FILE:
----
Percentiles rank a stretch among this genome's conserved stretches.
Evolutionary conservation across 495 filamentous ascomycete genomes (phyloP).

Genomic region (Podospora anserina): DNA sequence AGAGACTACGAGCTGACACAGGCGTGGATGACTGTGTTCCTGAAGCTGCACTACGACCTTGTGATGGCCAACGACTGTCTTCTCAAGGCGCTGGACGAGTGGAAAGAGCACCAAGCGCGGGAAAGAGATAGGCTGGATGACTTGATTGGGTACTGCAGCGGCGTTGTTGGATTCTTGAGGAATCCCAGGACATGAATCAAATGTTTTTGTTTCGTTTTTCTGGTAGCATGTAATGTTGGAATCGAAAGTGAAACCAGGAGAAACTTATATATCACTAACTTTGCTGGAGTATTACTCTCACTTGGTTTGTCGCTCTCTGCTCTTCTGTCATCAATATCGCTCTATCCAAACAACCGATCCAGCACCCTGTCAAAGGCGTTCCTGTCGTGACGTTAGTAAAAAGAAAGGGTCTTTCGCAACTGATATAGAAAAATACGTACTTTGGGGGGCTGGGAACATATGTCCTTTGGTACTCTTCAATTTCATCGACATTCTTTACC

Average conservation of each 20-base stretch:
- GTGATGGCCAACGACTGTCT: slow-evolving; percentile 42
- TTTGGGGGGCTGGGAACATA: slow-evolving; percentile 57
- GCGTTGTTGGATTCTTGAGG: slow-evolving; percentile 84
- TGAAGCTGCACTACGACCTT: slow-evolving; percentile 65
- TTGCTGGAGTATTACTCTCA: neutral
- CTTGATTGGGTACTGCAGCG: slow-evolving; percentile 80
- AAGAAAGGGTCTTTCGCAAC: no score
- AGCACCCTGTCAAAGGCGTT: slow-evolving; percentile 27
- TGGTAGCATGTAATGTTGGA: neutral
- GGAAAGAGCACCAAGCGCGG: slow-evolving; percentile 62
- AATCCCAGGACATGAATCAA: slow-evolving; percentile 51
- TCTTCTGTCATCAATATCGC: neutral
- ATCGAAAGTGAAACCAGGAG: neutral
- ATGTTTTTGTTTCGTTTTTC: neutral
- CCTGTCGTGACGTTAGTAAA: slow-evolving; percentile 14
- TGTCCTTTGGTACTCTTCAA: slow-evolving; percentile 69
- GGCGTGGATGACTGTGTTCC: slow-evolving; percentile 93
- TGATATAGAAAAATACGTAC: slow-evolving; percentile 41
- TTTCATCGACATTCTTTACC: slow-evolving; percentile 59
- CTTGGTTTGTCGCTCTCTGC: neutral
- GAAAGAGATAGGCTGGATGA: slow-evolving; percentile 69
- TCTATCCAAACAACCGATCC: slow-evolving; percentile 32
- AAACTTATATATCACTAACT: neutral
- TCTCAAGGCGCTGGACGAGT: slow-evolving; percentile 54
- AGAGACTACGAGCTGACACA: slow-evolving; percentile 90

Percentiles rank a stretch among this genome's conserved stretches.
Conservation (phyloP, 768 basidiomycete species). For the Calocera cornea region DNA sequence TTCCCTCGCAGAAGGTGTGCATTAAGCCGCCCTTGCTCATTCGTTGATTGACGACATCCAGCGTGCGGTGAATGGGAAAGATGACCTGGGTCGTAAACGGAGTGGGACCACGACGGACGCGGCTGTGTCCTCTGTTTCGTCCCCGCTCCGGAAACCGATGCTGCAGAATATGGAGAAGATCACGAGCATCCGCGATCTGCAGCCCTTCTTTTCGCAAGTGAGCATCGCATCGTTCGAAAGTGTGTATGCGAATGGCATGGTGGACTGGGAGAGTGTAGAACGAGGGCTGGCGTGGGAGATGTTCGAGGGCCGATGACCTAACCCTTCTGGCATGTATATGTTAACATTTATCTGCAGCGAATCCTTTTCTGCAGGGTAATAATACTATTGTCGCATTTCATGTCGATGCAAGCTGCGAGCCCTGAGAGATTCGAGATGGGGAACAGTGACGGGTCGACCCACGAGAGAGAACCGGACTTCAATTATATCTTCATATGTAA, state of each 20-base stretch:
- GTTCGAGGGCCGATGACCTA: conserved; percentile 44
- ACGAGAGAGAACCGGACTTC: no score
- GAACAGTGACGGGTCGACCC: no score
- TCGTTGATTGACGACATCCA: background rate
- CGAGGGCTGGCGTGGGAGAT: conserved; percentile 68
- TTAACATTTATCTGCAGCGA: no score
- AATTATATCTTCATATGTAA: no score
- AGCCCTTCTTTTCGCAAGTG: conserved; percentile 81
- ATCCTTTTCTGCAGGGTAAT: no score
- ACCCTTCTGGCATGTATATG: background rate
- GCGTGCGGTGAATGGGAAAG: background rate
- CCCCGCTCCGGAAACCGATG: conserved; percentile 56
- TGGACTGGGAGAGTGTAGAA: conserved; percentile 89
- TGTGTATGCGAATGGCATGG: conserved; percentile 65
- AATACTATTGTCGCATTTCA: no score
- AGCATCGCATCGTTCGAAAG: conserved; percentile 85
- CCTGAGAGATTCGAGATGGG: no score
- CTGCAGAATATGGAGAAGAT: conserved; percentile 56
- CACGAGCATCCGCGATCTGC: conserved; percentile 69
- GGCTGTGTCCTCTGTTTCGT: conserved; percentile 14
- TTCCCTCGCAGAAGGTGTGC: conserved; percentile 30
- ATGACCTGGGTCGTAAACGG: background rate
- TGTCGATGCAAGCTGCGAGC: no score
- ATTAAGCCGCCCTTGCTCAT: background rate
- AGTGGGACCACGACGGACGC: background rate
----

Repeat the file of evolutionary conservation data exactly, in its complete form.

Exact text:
Percentiles rank a stretch among this genome's conserved stretches.
Evolutionary conservation across 495 filamentous ascomycete genomes (phyloP).

Genomic region (Podospora anserina): DNA sequence AGAGACTACGAGCTGACACAGGCGTGGATGACTGTGTTCCTGAAGCTGCACTACGACCTTGTGATGGCCAACGACTGTCTTCTCAAGGCGCTGGACGAGTGGAAAGAGCACCAAGCGCGGGAAAGAGATAGGCTGGATGACTTGATTGGGTACTGCAGCGGCGTTGTTGGATTCTTGAGGAATCCCAGGACATGAATCAAATGTTTTTGTTTCGTTTTTCTGGTAGCATGTAATGTTGGAATCGAAAGTGAAACCAGGAGAAACTTATATATCACTAACTTTGCTGGAGTATTACTCTCACTTGGTTTGTCGCTCTCTGCTCTTCTGTCATCAATATCGCTCTATCCAAACAACCGATCCAGCACCCTGTCAAAGGCGTTCCTGTCGTGACGTTAGTAAAAAGAAAGGGTCTTTCGCAACTGATATAGAAAAATACGTACTTTGGGGGGCTGGGAACATATGTCCTTTGGTACTCTTCAATTTCATCGACATTCTTTACC

Average conservation of each 20-base stretch:
- GTGATGGCCAACGACTGTCT: slow-evolving; percentile 42
- TTTGGGGGGCTGGGAACATA: slow-evolving; percentile 57
- GCGTTGTTGGATTCTTGAGG: slow-evolving; percentile 84
- TGAAGCTGCACTACGACCTT: slow-evolving; percentile 65
- TTGCTGGAGTATTACTCTCA: neutral
- CTTGATTGGGTACTGCAGCG: slow-evolving; percentile 80
- AAGAAAGGGTCTTTCGCAAC: no score
- AGCACCCTGTCAAAGGCGTT: slow-evolving; percentile 27
- TGGTAGCATGTAATGTTGGA: neutral
- GGAAAGAGCACCAAGCGCGG: slow-evolving; percentile 62
- AATCCCAGGACATGAATCAA: slow-evolving; percentile 51
- TCTTCTGTCATCAATATCGC: neutral
- ATCGAAAGTGAAACCAGGAG: neutral
- ATGTTTTTGTTTCGTTTTTC: neutral
- CCTGTCGTGACGTTAGTAAA: slow-evolving; percentile 14
- TGTCCTTTGGTACTCTTCAA: slow-evolving; percentile 69
- GGCGTGGATGACTGTGTTCC: slow-evolving; percentile 93
- TGATATAGAAAAATACGTAC: slow-evolving; percentile 41
- TTTCATCGACATTCTTTACC: slow-evolving; percentile 59
- CTTGGTTTGTCGCTCTCTGC: neutral
- GAAAGAGATAGGCTGGATGA: slow-evolving; percentile 69
- TCTATCCAAACAACCGATCC: slow-evolving; percentile 32
- AAACTTATATATCACTAACT: neutral
- TCTCAAGGCGCTGGACGAGT: slow-evolving; percentile 54
- AGAGACTACGAGCTGACACA: slow-evolving; percentile 90

Percentiles rank a stretch among this genome's conserved stretches.
Conservation (phyloP, 768 basidiomycete species). For the Calocera cornea region DNA sequence TTCCCTCGCAGAAGGTGTGCATTAAGCCGCCCTTGCTCATTCGTTGATTGACGACATCCAGCGTGCGGTGAATGGGAAAGATGACCTGGGTCGTAAACGGAGTGGGACCACGACGGACGCGGCTGTGTCCTCTGTTTCGTCCCCGCTCCGGAAACCGATGCTGCAGAATATGGAGAAGATCACGAGCATCCGCGATCTGCAGCCCTTCTTTTCGCAAGTGAGCATCGCATCGTTCGAAAGTGTGTATGCGAATGGCATGGTGGACTGGGAGAGTGTAGAACGAGGGCTGGCGTGGGAGATGTTCGAGGGCCGATGACCTAACCCTTCTGGCATGTATATGTTAACATTTATCTGCAGCGAATCCTTTTCTGCAGGGTAATAATACTATTGTCGCATTTCATGTCGATGCAAGCTGCGAGCCCTGAGAGATTCGAGATGGGGAACAGTGACGGGTCGACCCACGAGAGAGAACCGGACTTCAATTATATCTTCATATGTAA, state of each 20-base stretch:
- GTTCGAGGGCCGATGACCTA: conserved; percentile 44
- ACGAGAGAGAACCGGACTTC: no score
- GAACAGTGACGGGTCGACCC: no score
- TCGTTGATTGACGACATCCA: background rate
- CGAGGGCTGGCGTGGGAGAT: conserved; percentile 68
- TTAACATTTATCTGCAGCGA: no score
- AATTATATCTTCATATGTAA: no score
- AGCCCTTCTTTTCGCAAGTG: conserved; percentile 81
- ATCCTTTTCTGCAGGGTAAT: no score
- ACCCTTCTGGCATGTATATG: background rate
- GCGTGCGGTGAATGGGAAAG: background rate
- CCCCGCTCCGGAAACCGATG: conserved; percentile 56
- TGGACTGGGAGAGTGTAGAA: conserved; percentile 89
- TGTGTATGCGAATGGCATGG: conserved; percentile 65
- AATACTATTGTCGCATTTCA: no score
- AGCATCGCATCGTTCGAAAG: conserved; percentile 85
- CCTGAGAGATTCGAGATGGG: no score
- CTGCAGAATATGGAGAAGAT: conserved; percentile 56
- CACGAGCATCCGCGATCTGC: conserved; percentile 69
- GGCTGTGTCCTCTGTTTCGT: conserved; percentile 14
- TTCCCTCGCAGAAGGTGTGC: conserved; percentile 30
- ATGACCTGGGTCGTAAACGG: background rate
- TGTCGATGCAAGCTGCGAGC: no score
- ATTAAGCCGCCCTTGCTCAT: background rate
- AGTGGGACCACGACGGACGC: background rate